The aim when designing an enclosure for any animal is to replicate their natural habitat as closely as possible, otherwise there are further ethical considerations as to whether these animals should be kept privately.
For reptiles, we can refer to the Ferguson Zones to understand the environment we need to recreate with regards to sunlight. Aptly named the Ferguson Zones, after Professor Gary Ferguson, his team from Texas Christian University pioneered one of the first comprehensive studies by measuring the daily voluntary basking habits of 15 different reptiles, and recording the UV range to the exposure time using the UV Index (UVI). UVI measurements are especially important as it measures UV irradiance in the wavelengths that enable vitamin D3 synthesis - crucial to keeping reptiles.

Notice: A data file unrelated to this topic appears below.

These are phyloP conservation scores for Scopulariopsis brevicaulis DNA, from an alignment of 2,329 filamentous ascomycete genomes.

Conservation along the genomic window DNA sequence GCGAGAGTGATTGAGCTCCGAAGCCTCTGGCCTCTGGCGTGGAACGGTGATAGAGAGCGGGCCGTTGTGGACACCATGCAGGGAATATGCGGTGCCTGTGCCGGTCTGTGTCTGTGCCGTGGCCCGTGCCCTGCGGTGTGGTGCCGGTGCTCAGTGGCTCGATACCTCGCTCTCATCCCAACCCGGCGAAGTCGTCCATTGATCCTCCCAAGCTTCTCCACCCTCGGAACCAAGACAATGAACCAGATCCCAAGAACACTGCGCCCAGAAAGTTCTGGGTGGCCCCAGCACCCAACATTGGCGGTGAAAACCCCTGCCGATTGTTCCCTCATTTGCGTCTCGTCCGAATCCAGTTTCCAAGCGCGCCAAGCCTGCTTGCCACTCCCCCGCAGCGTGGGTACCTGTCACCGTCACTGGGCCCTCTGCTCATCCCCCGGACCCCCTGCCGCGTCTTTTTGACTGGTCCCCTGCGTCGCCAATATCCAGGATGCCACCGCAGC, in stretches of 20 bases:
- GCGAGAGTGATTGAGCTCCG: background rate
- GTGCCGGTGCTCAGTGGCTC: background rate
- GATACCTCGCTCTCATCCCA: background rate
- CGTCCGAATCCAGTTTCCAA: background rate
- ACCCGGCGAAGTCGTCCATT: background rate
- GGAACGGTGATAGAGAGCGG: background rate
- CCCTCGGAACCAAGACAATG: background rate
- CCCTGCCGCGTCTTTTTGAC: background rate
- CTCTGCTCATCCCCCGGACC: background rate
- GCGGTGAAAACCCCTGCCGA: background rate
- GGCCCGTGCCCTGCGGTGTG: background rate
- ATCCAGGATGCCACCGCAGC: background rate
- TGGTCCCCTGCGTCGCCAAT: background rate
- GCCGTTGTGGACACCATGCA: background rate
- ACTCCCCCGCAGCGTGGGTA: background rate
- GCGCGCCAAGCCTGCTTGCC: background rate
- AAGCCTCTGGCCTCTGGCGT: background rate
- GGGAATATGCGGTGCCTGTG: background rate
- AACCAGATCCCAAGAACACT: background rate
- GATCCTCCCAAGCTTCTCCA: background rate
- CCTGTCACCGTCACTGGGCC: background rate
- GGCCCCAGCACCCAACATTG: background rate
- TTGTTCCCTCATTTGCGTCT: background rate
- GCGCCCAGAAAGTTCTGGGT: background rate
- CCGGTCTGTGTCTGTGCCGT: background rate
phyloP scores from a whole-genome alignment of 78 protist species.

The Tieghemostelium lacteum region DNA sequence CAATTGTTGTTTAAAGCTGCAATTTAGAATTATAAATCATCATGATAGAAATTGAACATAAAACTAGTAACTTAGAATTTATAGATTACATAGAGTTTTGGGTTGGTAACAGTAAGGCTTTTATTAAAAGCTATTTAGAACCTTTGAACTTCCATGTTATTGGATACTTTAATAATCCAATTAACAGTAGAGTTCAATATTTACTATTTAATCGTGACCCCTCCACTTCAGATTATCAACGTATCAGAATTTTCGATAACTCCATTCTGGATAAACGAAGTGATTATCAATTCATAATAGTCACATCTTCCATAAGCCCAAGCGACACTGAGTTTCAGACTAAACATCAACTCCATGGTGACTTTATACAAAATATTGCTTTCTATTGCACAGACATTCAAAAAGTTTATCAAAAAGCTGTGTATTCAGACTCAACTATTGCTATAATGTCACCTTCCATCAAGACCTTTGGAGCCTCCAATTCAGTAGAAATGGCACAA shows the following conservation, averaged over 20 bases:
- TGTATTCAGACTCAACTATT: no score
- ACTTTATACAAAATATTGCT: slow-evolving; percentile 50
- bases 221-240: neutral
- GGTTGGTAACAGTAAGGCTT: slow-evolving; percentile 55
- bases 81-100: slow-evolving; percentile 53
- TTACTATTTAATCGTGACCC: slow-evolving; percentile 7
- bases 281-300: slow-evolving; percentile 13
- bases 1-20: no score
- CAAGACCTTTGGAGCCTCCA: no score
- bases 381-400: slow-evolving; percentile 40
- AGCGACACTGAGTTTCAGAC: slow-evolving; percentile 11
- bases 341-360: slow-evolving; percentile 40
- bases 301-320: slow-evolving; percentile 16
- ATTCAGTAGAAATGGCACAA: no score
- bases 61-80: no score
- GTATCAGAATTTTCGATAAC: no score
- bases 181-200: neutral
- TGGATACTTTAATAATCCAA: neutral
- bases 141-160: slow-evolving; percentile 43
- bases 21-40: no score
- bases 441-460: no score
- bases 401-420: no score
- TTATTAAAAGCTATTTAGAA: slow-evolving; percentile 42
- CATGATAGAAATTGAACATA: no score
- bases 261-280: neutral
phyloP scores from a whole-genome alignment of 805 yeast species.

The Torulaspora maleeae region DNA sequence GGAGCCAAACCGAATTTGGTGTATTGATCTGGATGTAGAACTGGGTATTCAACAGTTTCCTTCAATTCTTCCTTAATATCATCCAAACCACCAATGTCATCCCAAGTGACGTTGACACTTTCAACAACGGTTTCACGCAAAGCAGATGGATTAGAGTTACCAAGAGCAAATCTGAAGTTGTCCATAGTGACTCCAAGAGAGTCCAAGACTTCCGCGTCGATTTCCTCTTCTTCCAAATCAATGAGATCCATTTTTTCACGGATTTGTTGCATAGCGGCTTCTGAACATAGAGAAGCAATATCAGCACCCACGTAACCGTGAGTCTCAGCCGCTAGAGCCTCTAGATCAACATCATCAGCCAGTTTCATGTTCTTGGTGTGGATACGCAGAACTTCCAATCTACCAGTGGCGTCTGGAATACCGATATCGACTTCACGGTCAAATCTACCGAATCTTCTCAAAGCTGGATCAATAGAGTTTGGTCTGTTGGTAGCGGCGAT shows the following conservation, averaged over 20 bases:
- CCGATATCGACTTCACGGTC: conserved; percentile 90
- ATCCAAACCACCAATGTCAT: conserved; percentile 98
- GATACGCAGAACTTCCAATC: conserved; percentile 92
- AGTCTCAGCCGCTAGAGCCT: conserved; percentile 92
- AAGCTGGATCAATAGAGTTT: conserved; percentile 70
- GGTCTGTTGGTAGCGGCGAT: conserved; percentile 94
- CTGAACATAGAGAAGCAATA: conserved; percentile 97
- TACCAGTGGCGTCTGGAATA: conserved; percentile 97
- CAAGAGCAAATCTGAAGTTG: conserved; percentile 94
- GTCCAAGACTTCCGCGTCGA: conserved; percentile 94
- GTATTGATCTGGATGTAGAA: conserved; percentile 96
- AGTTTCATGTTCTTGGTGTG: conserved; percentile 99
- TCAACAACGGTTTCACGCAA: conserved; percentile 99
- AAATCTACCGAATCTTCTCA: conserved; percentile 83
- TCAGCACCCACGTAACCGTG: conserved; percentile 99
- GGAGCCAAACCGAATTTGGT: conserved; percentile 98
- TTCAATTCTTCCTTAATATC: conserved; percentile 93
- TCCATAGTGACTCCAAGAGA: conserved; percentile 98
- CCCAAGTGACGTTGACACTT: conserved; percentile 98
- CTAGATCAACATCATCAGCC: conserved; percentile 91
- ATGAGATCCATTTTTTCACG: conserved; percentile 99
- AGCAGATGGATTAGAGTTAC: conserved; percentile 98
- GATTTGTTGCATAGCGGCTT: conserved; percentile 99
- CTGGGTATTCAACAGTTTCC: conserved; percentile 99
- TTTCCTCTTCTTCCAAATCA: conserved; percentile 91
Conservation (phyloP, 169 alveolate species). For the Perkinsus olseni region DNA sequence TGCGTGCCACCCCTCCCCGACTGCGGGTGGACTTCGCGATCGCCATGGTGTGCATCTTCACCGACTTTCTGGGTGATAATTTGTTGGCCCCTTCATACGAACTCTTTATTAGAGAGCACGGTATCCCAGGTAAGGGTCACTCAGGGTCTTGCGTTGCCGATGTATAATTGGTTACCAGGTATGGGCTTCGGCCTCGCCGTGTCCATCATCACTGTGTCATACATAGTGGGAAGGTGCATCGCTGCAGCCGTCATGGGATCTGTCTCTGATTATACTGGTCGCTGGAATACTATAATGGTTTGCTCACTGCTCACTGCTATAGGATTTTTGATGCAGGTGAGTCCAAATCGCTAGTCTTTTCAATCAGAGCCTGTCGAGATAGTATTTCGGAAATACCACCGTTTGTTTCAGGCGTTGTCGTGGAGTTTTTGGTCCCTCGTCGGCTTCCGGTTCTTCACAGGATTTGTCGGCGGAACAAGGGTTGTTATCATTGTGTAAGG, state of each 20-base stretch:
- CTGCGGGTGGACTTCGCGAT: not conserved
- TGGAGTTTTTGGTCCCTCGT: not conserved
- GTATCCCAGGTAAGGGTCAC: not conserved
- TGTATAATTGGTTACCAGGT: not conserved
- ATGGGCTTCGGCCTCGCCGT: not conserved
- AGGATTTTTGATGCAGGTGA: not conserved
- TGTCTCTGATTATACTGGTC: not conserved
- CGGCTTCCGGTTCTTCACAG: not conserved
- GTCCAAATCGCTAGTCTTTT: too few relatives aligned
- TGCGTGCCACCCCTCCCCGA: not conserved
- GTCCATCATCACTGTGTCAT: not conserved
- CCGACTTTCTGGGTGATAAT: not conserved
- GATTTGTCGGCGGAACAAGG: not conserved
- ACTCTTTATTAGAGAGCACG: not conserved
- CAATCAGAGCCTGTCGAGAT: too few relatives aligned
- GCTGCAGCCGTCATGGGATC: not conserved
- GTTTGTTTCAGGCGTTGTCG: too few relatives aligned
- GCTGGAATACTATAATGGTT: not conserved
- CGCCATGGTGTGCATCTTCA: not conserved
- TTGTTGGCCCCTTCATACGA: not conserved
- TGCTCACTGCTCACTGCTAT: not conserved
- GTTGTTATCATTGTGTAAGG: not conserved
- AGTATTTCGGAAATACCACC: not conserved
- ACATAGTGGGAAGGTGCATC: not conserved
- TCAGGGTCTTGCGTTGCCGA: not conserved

From this study, reptiles could now, with a greater deal of accuracy, be categorized into one of four zones based on voluntary UVB exposure observed in the wild.
They are as follows:
Zone 1 = crepuscular or shade dweller, thermal conformer. Average exposure: UVI 0-0.7; maximum recorded: UVI 0.6-1.4
Zone 2 = partial sun/occasional basker, thermoregulator. Average exposure: UVI 0.7-1.0; maximum recorded: UVI 1.1-3.0
Zone 3 = open or partial sun basker, thermoregulator. Average exposure: UVI 1.0-2.6; maximum recorded: UVI 2.9-7.4
Zone 4 = mid-day sun basker, thermoregulator. Average exposure: UVI 2.6-3.5; maximum recorded: UVI 4.5-9.5
Whilst this study was conducted in the southern US and Jamaica and only observed 15 species of lizards and snakes, follow-on research has assigned a further 304 species to zones using field studies and observing captivity behaviour.
Using our tool Find your Reptiles Ferguson Zone, you can find the zone for your specific animal and design your enclosure accordingly. The main takeaway is to know the UV index, and whether the reptile needs light via the shaded method, or the sunbeam method (note that some allow both).